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Operations Enablement with

What does your operations team do in your organization? Keep the lights on? Work all the trouble tickets? Or are they on the verge of being rolled into other teams that plan the architecture or develop the solutions that are put in front of your users? Would you even know what those ops teams are currently tasked with if you had to do their job for a week?

It sounds a bit pedantic but it’s not an inaccurate statement. The average enterprise employee outside of IT isn’t really sure what operations teams do. They can tell you what the building maintenance people are up to or what the catering delivery people do if you work in an organization that brings in lunches every day. But when you ask about IT operations, the common answer is a simple shrug and maybe a passing reference to “computer stuff” or something like that.

The truth is that most IT operations teams aren’t surfing the wave of the future with DevOps enablement or weaving code in thin air like some kind of VR-enhanced Minority Report fever dream. It’s nothing quite so magical, in fact. The operations team is probably busy closing the multitude of tickets that get generated every day. And by now those teams are very good at doing it.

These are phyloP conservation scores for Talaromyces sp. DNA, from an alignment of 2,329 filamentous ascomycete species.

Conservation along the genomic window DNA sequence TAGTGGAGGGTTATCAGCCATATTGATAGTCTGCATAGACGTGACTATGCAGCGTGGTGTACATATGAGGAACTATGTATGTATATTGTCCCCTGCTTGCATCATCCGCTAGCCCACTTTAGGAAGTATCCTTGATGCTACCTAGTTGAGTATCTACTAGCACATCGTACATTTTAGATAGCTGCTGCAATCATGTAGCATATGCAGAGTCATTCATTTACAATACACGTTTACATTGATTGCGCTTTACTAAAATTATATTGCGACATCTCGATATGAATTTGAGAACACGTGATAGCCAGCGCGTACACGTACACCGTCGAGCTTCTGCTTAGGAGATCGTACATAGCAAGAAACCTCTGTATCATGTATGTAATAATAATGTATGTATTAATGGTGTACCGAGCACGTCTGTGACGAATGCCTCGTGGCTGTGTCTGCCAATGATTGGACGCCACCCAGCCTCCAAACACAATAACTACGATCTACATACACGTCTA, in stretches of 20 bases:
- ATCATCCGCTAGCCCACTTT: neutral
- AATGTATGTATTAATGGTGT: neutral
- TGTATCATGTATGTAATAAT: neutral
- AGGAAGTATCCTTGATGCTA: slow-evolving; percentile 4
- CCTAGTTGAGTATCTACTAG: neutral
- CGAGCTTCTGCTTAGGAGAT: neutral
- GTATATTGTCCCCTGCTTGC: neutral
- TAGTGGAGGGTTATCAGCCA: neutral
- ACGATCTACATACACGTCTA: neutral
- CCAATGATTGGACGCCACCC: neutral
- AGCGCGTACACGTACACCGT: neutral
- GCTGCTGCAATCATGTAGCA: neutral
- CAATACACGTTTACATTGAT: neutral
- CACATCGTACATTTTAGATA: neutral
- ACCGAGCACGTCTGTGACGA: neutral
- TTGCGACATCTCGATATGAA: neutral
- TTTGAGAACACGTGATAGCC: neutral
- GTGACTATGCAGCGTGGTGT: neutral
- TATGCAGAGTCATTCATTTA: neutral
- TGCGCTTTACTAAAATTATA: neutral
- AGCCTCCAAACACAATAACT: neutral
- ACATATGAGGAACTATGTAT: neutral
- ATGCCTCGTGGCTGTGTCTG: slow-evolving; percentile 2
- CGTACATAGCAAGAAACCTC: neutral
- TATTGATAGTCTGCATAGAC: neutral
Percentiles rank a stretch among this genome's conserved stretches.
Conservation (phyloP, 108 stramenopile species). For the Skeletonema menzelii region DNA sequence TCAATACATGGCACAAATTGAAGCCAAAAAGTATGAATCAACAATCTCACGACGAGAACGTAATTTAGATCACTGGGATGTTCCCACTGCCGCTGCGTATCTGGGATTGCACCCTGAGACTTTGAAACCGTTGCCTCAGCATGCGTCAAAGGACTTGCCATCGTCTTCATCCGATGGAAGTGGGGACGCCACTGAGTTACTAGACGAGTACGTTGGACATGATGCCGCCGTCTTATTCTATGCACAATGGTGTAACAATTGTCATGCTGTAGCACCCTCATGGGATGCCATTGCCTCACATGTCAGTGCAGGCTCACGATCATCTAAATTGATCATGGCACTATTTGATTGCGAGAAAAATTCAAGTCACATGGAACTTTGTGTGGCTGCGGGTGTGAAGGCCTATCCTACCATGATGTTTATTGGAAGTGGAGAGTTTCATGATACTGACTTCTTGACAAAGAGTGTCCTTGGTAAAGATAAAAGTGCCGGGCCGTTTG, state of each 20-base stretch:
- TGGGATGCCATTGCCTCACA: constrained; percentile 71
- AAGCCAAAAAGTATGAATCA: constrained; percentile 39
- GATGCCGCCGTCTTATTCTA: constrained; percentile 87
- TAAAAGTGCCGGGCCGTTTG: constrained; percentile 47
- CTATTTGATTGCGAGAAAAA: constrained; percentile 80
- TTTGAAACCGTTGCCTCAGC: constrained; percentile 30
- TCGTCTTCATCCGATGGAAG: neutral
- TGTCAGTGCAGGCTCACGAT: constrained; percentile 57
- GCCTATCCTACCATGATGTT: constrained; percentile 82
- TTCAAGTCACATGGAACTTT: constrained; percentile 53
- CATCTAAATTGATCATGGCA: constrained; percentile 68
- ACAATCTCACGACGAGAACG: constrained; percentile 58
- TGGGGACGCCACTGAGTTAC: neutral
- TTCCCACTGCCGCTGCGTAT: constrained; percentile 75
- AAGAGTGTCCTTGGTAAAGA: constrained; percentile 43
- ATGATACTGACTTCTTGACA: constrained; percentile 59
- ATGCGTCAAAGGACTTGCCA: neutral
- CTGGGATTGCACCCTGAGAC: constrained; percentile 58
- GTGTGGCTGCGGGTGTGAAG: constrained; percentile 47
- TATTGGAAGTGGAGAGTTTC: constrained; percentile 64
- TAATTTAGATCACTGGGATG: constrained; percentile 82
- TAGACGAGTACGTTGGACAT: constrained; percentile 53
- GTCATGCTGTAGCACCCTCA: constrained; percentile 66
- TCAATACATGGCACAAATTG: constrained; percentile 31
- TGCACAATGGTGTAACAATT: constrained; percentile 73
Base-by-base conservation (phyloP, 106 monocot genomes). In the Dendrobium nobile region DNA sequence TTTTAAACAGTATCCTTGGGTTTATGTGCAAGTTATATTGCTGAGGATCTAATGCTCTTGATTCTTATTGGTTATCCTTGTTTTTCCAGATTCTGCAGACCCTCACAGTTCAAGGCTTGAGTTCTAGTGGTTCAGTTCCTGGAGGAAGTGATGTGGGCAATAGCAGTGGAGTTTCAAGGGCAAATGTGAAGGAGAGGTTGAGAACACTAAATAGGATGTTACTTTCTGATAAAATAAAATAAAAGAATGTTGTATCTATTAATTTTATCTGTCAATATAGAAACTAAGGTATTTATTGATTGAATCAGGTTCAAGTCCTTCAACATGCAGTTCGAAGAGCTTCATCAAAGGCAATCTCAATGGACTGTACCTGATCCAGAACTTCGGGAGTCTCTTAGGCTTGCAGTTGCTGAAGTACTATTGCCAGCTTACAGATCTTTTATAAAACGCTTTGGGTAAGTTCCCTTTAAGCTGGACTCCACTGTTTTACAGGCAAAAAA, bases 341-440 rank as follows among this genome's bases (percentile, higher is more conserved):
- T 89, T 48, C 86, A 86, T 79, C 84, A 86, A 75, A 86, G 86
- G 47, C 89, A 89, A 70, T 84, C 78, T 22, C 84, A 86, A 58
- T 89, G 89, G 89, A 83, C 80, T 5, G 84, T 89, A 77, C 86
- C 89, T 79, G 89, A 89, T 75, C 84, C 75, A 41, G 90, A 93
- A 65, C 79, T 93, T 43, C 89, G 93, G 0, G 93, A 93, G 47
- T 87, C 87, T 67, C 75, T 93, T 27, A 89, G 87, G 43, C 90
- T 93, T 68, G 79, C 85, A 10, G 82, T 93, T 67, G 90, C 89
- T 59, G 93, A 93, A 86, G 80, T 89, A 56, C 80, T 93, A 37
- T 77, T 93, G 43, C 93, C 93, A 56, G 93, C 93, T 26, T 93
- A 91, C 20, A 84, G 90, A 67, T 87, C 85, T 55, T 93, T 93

The majority of incidents that are logged in systems are very repetitive and take around 90 minutes each to resolve. Multiply that by the number of users in your organization and the average number of tickets they open on a weekly basis and you can see that the operations team spends most of their time treading water and doing the same things over and over again. Those kinds of things have a potential impact on your reliability as well. If the operations teams are busy closing tickets for password resets or application issues they aren’t focused on the up/down status of things in the organization. In fact, the odds are good that those DevOps wizards are more focused on those observability metrics to ensure they catch the issues before they crop up in order to keep things chugging along smoothly.

Moving Operations Into The Future

Now that we know what operations teams do, how can we help? What is available to make their jobs easier? The biggest first step would be to automate those repetitive tasks that they have to do over and over again every week. Systems automation has this aura of being something grandiose and complicated that must be rolled out in phases to be successful and will take jobs away from people.

Reality is more focused on the fact that automating the easy repetitive tasks has a much bigger influence on how automation is adopted in an organization. Automating your network design and engineering roles is a massive undertaking. Automating password resets is something much more achievable and has an immediate impact on the productivity of your operations teams and your system reliability.